Mom’s Little Patio Garden and her blue pots

But, her favorite past-time by far was serving God by serving people. One of the hardest things about her journey with Alzheimer’s was watching her having to give up her various ministries and activities. One by one, as her driving became limited, so did her opportunities to serve. As her knees and arthritic hands gave out on her, the desire to garden fell away. When her memory faded, so did her ability to have meaningful relationships with her friends. Faded memories were slowly replaced by compulsive behaviors common to those with dementia. Pacing back and forth. Rummaging through drawers and closets. Sorting through her purse. It soon became evident that we needed to introduce something enjoyable so that we could redirect her attention from these compulsive behaviors to something encouraging.

Kitchen Table Coloring Session

We ordered a few coloring books; at first she didn’t have much of an interest. So I would sit at the dining table and color in her books. Sooner or later, out of curiosity, she would join me. Before long, she was coloring on her own. Now, when children come to visit, she loves to have them color with her and will oftentimes take on the role of “coloring teacher” as she instructs her students on the finer points of choosing the appropriate colors, staying within the lines, and shading and outlining.

The gardener in her loves flowers and butterflies, so many of her coloring books feature a plenitude of these these creatures. Because Momma is a woman of faith, we have found that coloring books with Bible verses are especially meaningful to her. [For a link to one of her favorites, click here.]

Thornton’s Art Supply Premier Premium 150-Piece Artist Pencil Colored Pencil Drawing Sketching Set

Wayne bought her this lovely set of Thornton’s colored pencils in a zippered binder-type case. It was a game-changer! For some reason, she is partial to greens and yellows when coloring, but she loves sorting the many pencils in this case. If you should stop by for a visit, you can also be sure that she will take great delight in offering its colors within and an invitation to sit down and color with her.

This Tuesday’s Caregiving Tip: To calm, encourage and distract the anxious Alzheimer’s mind, try coloring.

Mary Poppins – Still Making Housecalls

Momma’s eyes light up when Kathryn shows up each Friday evening. As Kathryn hoists her burgeoning backpack off of her shoulders and settles in at the kitchen table next to my mother, I look over my shoulder as my husband and I leave for our weekly Friday evening of respite and sense that I will not be missed at all. These two friends have already started in on their fun.

I’m pretty sure that our mom’s caregiver Kathryn is a real-life Mary Poppins. Much like Mary’s carpet bag filled with surprises, that backpack of Kathryn’s is always stuffed with hand-selected items which will help my mother “find the element of fun” for the next five and one-half hours. Together they  eat supper, then work puzzles, color in their coloring books, have fun with hidden picture books, make a craft together, and a host of other things. Kathryn will read a storybook with mom, bring her a book filled with beautiful butterflies and flowers to page through, or even read a Bible passage together.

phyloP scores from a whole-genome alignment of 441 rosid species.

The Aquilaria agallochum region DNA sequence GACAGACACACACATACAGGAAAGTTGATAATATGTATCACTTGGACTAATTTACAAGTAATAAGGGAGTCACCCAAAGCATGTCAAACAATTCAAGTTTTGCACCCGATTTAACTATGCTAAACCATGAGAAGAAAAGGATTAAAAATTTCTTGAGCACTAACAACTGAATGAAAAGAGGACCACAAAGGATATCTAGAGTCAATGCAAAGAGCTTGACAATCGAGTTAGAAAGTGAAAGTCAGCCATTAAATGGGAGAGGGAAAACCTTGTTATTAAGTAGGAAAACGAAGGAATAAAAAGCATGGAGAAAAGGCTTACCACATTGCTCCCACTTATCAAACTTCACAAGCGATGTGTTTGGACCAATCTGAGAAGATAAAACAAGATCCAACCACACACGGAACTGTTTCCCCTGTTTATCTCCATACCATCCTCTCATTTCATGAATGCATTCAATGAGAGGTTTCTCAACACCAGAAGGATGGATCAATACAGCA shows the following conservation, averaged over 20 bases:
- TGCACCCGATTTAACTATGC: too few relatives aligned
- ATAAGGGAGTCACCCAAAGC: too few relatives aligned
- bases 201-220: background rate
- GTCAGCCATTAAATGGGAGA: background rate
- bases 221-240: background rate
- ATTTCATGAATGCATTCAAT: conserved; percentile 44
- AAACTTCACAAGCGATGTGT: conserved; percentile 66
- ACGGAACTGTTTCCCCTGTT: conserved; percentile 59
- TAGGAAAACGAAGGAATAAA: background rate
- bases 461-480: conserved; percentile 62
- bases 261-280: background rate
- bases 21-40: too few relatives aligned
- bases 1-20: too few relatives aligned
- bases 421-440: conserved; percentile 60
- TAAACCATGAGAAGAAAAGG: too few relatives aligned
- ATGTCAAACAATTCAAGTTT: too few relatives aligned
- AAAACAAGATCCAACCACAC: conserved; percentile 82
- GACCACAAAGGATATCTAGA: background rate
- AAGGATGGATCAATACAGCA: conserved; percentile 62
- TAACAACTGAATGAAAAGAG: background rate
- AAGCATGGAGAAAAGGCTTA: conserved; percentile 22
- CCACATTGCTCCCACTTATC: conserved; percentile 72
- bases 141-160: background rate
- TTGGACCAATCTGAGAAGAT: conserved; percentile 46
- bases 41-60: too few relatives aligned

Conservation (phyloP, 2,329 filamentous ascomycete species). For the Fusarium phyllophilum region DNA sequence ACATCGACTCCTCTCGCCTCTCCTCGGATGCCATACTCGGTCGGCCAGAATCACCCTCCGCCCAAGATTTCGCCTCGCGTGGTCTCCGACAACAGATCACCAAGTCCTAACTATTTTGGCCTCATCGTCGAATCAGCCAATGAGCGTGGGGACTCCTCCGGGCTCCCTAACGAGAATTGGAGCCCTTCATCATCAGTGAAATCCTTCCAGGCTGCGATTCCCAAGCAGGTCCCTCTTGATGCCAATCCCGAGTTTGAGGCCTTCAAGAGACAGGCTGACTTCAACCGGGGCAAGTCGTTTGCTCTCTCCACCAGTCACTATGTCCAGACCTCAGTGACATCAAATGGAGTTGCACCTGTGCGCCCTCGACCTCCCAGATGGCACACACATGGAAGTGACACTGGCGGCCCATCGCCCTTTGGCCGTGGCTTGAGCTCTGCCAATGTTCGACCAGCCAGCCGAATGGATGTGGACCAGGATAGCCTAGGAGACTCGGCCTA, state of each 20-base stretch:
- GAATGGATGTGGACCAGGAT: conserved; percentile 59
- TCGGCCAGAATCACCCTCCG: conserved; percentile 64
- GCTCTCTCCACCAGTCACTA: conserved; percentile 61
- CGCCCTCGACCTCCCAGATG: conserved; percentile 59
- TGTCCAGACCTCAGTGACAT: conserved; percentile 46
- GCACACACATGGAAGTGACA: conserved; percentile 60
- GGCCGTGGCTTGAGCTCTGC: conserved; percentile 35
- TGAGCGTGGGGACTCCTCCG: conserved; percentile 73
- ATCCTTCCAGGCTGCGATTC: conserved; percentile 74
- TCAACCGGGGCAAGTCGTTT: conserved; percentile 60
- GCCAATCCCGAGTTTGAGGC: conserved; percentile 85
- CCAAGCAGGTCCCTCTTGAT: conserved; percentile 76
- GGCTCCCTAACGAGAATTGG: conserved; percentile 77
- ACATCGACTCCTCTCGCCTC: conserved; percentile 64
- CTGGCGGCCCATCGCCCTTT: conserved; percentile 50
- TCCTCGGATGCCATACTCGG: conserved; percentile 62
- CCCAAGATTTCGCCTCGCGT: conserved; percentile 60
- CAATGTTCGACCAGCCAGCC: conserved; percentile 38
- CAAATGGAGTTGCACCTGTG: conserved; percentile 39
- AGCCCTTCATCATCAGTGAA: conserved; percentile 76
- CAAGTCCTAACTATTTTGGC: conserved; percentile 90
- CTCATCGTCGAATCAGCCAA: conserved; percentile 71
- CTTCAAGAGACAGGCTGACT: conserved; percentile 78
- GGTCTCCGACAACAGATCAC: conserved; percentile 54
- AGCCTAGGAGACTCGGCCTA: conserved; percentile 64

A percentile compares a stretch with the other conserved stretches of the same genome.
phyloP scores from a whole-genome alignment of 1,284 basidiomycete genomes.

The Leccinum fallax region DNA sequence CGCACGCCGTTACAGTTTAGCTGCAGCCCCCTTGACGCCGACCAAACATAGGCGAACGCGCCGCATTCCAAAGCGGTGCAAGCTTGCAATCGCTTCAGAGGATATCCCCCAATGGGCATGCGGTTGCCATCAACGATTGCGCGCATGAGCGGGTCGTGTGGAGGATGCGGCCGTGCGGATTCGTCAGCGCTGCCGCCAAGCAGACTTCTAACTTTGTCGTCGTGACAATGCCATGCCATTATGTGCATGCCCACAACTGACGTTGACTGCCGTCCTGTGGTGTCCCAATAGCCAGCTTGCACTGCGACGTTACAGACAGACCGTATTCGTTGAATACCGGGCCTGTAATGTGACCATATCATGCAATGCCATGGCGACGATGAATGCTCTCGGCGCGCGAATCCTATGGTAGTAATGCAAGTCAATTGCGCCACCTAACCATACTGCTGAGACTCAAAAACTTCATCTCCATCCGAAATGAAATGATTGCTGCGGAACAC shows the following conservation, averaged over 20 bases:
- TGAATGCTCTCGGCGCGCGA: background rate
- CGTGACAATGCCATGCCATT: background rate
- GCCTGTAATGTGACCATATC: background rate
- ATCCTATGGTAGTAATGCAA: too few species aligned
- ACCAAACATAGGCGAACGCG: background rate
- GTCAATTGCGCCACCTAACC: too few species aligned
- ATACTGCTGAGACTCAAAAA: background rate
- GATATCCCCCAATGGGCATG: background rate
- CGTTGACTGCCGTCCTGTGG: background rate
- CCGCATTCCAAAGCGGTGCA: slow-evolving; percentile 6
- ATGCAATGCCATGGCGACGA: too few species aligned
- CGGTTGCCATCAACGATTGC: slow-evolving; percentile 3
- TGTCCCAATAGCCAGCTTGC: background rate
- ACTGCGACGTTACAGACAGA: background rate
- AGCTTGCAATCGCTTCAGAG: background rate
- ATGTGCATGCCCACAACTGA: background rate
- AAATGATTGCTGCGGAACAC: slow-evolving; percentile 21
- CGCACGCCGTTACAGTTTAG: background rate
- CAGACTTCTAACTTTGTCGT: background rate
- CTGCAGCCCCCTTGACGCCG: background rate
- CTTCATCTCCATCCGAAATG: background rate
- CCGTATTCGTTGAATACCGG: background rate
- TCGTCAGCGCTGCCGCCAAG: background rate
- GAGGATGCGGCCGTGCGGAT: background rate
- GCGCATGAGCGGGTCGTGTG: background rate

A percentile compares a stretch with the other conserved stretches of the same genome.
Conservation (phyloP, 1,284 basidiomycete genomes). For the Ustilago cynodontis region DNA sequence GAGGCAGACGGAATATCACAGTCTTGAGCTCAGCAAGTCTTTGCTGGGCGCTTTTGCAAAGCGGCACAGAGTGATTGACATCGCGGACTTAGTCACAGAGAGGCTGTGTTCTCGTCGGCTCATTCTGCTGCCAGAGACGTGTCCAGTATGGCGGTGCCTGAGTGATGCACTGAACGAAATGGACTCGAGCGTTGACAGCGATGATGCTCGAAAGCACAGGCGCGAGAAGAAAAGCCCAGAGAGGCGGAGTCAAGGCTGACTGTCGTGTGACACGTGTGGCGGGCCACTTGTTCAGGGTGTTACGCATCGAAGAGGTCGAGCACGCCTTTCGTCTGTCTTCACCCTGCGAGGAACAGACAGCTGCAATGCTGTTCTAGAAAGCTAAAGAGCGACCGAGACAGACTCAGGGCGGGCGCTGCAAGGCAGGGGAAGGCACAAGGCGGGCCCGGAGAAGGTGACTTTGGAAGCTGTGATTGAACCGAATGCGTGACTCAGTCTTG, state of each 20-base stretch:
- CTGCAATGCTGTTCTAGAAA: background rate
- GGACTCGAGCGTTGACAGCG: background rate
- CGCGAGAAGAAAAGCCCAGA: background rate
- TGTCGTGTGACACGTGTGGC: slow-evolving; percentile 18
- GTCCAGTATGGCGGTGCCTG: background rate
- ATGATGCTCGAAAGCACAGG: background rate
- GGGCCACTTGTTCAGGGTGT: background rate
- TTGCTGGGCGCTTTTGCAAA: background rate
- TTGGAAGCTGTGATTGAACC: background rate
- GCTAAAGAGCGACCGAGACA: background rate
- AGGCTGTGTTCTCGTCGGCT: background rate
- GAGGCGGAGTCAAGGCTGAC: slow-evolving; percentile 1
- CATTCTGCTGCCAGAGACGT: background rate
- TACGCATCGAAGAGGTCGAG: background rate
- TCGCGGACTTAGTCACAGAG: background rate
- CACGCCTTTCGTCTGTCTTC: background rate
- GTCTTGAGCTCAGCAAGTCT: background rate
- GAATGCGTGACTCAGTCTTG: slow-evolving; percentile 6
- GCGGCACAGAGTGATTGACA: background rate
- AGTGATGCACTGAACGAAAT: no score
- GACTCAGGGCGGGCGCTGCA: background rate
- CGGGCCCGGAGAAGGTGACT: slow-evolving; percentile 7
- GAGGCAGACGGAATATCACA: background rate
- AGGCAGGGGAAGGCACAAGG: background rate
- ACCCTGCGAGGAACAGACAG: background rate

I’m so very grateful that early on in our caregiving journey with mom we decided it would be money well spent to hire a caregiver to help us out on a regular basis (actually, my very wise husband insisted). Mom is by no means wealthy, but Social Security and a modest pension gave her the resources to pay for a little help, so we chose to have someone come in twice a week for a few hours. When she was still living in her own home in Milwaukee (82 miles away from me), we chose Rent A Daughter to help us fill the caregiving gaps when family couldn’t be there to check in on her. Once we moved her to Fitchburg, we chose Home Instead to be our caregiving ally.

Some might argue that it is too expensive to hire someone. From my way of thinking, a few hundred dollars a month is less expensive than having my own health suffer because I never get a break. Preventative medicine, if you will. And it’s definitely less expensive than the cost of assisted living or a nursing home.

Whenever I have the opportunity to encourage someone who is heavily invested in caring for a loved one, I always encourage them to find a trusted substitute caregiver. Even if finances to pay for outside help aren’t an option, I encourage caregivers to reach out to friends (a retired senior), family (for us, our daughter, eldest granddaughter, or sister), a good neighbor…anyone who can give a little break from the physical, mental and emotional rigors of daily caregiving. It might not be for five hours, but even an hour or two away can make a difference.

Another sweet caregiver named Kathi comes on Sunday mornings, allowing us to have six hours to be able to teach our respective Sunday School classes, attend our worship service (my brother comes too), and enjoy lunch together with my brother. Mom doesn’t usually feel much like being social in the morning hours, but spunky Kathi’s positive can-do spirit also manages to keep my mother content and socially engaged during our time away. When we return, we usually find them seated at the kitchen table watching the birds at the birdfeeders and coloring together. And as an added bonus, Kathi always makes sure my dishes are done! Gotta love that!